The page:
Tomato Pickers Want 1¢ More Per Pound- Florida Farmworkers Stage Ten-Day Hunger Strike at Taco Bell Headquarters

More than 50 Florida farmworkers and their supporters put their health on the line to end sweatshop working conditions in the tomato fields that supply Taco Bell. Outside the fast food giant’s headquarters in Irvine, California, they held a 10-day hunger strike during which three fasters had to be hospitalized. The strike is the latest move in a boycott campaign the Coalition of Immokalee Workers (CIW) started over two years ago.

Despite Taco Bell’s lack of response, the strike and the public support it generated strengthened the visibility and resolve of the CIW, a workers’ center based in Immokalee, Florida. The CIW hopes Taco Bell will have to listen to a growing customer boycott. In response to protests organized by the Student-Farmworker Alliance, five university campuses have “booted the Bell” and nine others have declared their campuses “Taco Bell-free zones.”

SILENCE FROM ‘THE BELL’

Currently, the Immokalee workers earn a rate unchanged since 1978-40 cents for each 32-pound bucket of tomatoes picked. Taco Bell did not respond to the CIW’s demand for a one-cent increase in the piece rate per pound, an increase that would almost double the workers’ pay. Hunger striker and CIW founding member Lucas Benitez said he was not surprised: “This is the same arrogance that allows them to make outrageous profits while turning a blind eye to human rights abuses. Now they turn a deaf ear to people starving outside their doors.”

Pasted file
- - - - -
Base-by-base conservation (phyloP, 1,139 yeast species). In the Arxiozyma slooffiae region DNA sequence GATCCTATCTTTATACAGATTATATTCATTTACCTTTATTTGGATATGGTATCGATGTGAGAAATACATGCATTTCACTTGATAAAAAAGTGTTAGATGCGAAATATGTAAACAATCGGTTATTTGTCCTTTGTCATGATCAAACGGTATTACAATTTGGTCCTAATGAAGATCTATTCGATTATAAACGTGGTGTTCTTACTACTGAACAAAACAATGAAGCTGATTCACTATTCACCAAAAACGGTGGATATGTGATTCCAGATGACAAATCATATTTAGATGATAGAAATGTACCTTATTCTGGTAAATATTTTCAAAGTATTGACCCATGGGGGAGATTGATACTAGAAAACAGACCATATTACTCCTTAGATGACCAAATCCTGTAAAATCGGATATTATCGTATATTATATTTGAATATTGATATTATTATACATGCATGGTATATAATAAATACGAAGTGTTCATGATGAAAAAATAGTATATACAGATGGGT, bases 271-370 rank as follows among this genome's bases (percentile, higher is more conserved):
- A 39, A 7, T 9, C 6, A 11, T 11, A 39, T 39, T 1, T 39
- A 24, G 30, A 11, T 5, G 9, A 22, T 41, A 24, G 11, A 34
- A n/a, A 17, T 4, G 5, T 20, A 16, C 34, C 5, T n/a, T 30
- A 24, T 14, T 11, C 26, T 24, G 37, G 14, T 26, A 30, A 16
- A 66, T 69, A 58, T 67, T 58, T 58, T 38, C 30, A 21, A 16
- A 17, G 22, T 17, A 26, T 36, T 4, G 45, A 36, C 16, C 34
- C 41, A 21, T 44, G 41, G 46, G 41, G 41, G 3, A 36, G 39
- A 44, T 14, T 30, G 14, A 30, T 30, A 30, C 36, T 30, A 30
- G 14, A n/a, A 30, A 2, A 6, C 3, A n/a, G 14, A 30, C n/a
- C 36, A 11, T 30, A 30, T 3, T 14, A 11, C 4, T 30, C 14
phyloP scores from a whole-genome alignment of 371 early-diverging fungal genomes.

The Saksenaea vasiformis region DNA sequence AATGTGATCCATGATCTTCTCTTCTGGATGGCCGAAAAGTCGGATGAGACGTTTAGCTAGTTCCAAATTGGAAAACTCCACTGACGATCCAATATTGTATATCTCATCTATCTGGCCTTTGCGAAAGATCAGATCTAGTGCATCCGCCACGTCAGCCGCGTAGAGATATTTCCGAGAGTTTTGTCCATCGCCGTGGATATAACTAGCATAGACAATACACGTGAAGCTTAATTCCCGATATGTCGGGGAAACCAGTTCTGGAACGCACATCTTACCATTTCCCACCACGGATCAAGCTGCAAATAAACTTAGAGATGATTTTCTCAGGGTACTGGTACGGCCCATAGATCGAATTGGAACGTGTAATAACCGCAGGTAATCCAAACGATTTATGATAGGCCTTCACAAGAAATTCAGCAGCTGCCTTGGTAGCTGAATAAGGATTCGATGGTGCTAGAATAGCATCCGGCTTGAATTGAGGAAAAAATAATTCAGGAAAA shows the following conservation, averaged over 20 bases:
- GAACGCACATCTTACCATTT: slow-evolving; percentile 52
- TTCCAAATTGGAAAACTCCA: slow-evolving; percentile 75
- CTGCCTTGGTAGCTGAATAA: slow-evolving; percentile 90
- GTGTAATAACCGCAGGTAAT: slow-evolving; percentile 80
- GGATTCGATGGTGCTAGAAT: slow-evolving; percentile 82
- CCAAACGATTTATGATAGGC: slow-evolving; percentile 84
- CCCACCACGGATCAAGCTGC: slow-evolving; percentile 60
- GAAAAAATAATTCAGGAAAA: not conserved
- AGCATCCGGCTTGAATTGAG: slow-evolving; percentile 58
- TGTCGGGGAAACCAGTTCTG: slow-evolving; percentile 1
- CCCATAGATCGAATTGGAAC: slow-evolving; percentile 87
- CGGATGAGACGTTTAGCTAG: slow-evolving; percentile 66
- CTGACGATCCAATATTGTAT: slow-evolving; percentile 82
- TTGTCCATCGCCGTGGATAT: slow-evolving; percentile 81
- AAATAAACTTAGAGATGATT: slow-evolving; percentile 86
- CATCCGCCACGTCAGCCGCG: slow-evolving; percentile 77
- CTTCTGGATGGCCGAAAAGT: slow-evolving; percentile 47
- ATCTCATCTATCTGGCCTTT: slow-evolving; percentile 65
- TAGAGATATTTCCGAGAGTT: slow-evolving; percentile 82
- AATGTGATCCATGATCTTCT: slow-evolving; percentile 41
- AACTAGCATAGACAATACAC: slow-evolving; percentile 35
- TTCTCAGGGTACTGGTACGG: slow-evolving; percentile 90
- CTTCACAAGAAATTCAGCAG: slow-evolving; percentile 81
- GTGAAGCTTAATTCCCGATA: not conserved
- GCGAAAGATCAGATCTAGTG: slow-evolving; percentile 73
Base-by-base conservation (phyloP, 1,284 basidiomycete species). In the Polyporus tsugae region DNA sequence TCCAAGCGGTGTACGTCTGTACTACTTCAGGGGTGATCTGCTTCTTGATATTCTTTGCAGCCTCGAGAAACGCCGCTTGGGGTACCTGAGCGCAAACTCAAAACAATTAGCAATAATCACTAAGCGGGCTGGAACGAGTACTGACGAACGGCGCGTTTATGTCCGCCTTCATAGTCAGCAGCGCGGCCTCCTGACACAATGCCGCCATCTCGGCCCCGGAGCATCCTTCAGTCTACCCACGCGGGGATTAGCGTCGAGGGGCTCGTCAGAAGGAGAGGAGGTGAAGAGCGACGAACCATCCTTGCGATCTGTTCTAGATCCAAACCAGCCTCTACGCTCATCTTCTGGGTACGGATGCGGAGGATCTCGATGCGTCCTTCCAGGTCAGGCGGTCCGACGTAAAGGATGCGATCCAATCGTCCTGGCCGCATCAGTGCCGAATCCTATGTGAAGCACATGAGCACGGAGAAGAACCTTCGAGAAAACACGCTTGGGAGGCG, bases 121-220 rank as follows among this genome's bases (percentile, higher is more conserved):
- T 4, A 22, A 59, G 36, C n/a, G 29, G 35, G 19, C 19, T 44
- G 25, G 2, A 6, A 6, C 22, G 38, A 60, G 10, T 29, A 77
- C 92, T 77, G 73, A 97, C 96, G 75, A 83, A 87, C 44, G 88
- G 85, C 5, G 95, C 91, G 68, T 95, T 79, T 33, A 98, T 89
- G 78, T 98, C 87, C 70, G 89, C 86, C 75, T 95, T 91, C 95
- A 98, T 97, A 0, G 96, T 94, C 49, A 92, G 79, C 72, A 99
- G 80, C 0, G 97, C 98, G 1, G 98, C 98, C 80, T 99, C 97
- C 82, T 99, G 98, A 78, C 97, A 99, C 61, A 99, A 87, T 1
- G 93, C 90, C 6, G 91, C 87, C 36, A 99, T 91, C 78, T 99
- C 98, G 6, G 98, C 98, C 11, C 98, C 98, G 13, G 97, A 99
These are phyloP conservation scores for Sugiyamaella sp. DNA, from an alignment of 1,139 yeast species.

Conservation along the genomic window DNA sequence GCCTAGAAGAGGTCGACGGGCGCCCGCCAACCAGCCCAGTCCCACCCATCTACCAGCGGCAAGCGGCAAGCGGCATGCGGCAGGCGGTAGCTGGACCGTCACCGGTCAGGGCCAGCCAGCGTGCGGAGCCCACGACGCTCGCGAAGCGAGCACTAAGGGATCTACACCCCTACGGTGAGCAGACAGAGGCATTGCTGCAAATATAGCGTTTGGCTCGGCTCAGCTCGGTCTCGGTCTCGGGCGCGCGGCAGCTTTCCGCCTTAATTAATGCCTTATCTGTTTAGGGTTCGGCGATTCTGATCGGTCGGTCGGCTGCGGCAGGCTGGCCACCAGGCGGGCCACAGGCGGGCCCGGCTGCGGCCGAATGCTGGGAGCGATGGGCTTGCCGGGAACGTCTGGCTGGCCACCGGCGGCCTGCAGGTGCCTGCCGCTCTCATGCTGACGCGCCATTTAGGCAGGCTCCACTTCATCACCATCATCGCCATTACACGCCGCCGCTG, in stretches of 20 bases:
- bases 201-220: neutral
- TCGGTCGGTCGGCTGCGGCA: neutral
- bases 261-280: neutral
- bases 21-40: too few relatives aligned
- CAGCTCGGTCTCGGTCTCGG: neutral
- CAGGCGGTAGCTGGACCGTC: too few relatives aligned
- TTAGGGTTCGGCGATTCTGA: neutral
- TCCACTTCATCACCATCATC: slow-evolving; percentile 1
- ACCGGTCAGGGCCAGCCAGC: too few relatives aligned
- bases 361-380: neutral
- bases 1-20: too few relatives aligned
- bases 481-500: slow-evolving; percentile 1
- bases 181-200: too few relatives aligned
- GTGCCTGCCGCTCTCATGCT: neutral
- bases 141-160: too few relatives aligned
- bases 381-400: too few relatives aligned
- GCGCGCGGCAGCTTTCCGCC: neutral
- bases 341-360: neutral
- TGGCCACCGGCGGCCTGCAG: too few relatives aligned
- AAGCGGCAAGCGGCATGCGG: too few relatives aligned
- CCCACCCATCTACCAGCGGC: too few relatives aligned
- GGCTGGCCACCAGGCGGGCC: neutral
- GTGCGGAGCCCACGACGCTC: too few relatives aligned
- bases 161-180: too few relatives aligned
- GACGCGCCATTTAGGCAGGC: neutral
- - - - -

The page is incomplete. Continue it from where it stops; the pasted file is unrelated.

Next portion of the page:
Tired but happy to talk to reporters during Day Eight of the fast, Benitez explained why the workers had chosen to hunger strike: “The hunger strike as a form of protest is one of the most powerful symbols. For people in such desperate straits, nothing can compare to the sacrifices they already make in their daily lives.” According to the U.S. Department of Labor, pickers earn an average of $7,500 a year with no benefits, no overtime pay for overtime work, no sick leave, no vacation pay, no medical insurance, and no protection when they organize.

A ROAR FROM THE CROWD

More than 1,000 strike supporters converged on Taco Bell’s headquarters on Day Five. Groups in cities around the country, including Philadelphia, Tuscon, San Francisco, and Ithaca, New York demonstrated and fasted in solidarity. At one point, 120 janitors working in buildings surrounding the headquarters came out to back the fasters.

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According to Benitez, representatives of the Orange County Labor Coalition, United Farm Workers, Hotel and Restaurant Employees, Service Employees, and PCUN, the farmworkers’ union in the Northwest, took part in the Day Five demonstration.

The American Postal Workers Union, the Labor Council for Latin American Advancement, the San Francisco Labor Council, the Coalition of University Employees Local 3, and the Oakland Education Association endorsed the boycott.

Tannis Ybarra, secretary-treasurer for the UFW, addressed the crowd and later added, “Our respect to the workers who are fasting. It takes a lot of courage. Cesar [Chavez] realized a long time ago that we are not going to win things by violent action. They have too much power. There’s got to be a better plan of action.”

BLOODIED BUT UNBOWED

At the end of the hunger strike, Benitez responded to Taco Bell’s current refusal to sit down to the table: “Though our bodies are tired from the prolonged fast, our spirits are stronger than ever, because this action has served to cast a powerful light on our working conditions.”

Gerardo Reyes Chavez, a fellow striker and CIW member, characterized CIW’s achievement in this way: “With each rejection, these good people felt the sting of Taco Bell’s disdain, the sting we have felt for nearly two years now. And with each rejection we have gained new allies, allies that will help us win our fight sooner and finally enjoy a fair wage for our labor. So though our fast has ended, today our boycott is stronger than ever.”

When asked what the Immokalee workers need from labor, Benitez said, “We hope organized labor can put more effort behind this boycott, just as we put our efforts behind union campaigns in Florida every chance we get.”